The 48-year-old Texas man was referred to Coffey from the University of Texas-Southwestern Medical Center in Dallas with endless vomiting - before treatment, he was vomiting an average of 70 times a week. "He was miserable," Coffey said.
However, because of a severe underlying lung disease, he could not undergo surgery. The Food and Drug Administration and the institutional review boards of both academic centers gave "compassionate use" approval for a one-month course of a new drug, a monoclonal antibody that blocks activation of the EGF receptor called C225.
GFa is a cousin to the epidermal growth factor whose discovery won Vanderbilt's Stanley Cohen, Ph.D., a Nobel Prize in Medicine. EGF and TGFa are among six ligands that can activate the EGF receptor, which Cohen also identified with Graham Carpenter, Ph.D., Ingram Professor of Cancer Research and Biochemistry. The EGF receptor is involved in the overgrowth of cells that is characteristic of cancer.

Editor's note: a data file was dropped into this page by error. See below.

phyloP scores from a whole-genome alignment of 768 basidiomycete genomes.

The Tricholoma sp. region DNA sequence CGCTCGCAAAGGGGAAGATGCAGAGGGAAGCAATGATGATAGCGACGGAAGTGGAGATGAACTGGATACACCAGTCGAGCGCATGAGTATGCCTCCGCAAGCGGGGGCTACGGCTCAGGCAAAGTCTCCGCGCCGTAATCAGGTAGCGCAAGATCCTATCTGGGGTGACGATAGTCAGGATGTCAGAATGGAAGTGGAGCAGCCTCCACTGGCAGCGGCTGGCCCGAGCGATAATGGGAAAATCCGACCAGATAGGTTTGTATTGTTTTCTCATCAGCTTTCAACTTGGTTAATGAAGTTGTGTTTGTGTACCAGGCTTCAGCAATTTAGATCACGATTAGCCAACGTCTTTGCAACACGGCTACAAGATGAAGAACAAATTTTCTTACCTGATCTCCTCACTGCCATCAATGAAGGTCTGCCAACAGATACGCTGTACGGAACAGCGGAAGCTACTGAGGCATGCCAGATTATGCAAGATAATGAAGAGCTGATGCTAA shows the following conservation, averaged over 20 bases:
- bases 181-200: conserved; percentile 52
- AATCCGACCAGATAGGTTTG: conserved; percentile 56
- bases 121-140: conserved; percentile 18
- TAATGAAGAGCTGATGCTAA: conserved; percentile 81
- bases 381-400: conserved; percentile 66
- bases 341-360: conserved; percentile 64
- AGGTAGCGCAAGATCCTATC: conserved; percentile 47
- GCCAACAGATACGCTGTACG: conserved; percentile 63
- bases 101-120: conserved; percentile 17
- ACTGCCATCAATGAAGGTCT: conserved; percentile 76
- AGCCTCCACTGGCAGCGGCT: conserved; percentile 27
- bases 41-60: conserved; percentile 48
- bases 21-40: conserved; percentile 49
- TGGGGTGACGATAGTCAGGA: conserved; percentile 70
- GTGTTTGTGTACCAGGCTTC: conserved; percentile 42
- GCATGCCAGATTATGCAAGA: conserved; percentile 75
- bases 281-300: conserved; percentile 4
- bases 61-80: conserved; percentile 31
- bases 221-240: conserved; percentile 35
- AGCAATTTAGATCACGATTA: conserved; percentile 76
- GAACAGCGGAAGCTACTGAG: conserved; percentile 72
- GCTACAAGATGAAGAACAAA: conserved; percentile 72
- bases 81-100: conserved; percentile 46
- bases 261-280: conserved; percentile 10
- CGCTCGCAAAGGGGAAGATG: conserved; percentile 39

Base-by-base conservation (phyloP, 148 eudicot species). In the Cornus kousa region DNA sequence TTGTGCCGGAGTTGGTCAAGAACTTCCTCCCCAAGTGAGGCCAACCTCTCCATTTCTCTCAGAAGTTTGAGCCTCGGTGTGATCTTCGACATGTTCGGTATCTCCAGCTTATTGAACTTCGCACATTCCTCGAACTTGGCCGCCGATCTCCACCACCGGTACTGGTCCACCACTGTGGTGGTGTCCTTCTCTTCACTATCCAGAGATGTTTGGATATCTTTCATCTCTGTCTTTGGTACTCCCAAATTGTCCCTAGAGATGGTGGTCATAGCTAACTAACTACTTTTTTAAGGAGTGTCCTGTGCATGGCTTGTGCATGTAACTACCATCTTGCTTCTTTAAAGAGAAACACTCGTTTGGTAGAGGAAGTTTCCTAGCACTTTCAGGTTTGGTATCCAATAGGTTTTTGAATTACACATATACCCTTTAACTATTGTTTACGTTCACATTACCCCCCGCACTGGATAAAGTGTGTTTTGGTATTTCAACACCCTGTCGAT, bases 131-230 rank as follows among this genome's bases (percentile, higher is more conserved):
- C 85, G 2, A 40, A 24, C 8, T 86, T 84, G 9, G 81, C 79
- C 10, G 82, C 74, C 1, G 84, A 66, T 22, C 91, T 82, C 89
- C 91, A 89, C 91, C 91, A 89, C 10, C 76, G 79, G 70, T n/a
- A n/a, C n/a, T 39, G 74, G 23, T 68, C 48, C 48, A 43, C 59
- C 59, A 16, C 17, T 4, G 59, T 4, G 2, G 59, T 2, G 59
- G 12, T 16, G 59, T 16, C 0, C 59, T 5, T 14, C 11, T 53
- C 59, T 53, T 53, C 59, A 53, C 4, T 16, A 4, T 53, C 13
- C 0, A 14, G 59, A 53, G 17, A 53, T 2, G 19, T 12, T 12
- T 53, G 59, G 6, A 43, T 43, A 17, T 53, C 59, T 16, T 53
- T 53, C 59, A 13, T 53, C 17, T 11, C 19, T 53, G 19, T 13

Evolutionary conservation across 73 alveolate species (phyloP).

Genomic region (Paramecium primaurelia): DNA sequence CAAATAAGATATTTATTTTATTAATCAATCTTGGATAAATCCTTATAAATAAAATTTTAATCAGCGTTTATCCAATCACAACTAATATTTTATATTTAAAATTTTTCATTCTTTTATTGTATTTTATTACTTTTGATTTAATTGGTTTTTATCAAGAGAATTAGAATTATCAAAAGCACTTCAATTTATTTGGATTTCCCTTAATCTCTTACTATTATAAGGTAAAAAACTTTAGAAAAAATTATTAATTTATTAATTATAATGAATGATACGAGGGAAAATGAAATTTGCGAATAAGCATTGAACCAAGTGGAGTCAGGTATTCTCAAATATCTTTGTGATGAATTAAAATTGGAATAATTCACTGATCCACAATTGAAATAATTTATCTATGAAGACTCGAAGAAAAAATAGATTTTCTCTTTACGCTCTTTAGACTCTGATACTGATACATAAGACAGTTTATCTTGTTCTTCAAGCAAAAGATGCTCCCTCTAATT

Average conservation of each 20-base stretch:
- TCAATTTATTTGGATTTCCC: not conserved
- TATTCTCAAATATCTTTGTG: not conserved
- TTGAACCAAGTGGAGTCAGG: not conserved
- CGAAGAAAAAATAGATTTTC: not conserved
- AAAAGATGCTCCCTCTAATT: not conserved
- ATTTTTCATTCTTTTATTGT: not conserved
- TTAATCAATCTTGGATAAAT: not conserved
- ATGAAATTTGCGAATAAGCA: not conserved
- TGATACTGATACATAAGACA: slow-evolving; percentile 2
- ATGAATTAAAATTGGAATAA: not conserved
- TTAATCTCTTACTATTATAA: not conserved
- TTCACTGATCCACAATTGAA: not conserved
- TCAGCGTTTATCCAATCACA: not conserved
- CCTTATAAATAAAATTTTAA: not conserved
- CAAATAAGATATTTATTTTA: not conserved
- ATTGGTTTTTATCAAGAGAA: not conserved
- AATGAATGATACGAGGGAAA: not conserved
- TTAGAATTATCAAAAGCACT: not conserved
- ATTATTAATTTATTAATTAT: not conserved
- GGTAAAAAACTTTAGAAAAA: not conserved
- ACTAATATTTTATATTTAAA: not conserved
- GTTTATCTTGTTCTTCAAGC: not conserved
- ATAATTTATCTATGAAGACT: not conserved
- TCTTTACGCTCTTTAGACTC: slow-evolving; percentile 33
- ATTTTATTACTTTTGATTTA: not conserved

Coffey's laboratory had previously shown that TGFa is produced in the normal stomach, where it stimulates growth of gastric epithelial cells, suppresses acid production and protects against injury to the stomach lining, most likely by increasing mucous levels - all features found in patients with Mntrier's disease.
To investigate their suspicion that enhanced EGF receptor signalling was a cause, Coffey's team also studied tissue samples from 20 patients with the disease and found excessive amounts of TGFa. Further evidence: mice engineered to overproduce TGFa in the stomach exhibited virtually all the features of Mntrier's disease.
The effect of C225 in this patient was quick and impressive, the scientists report. "By
Contact: Cynthia Manley
Vanderbilt University Medical Center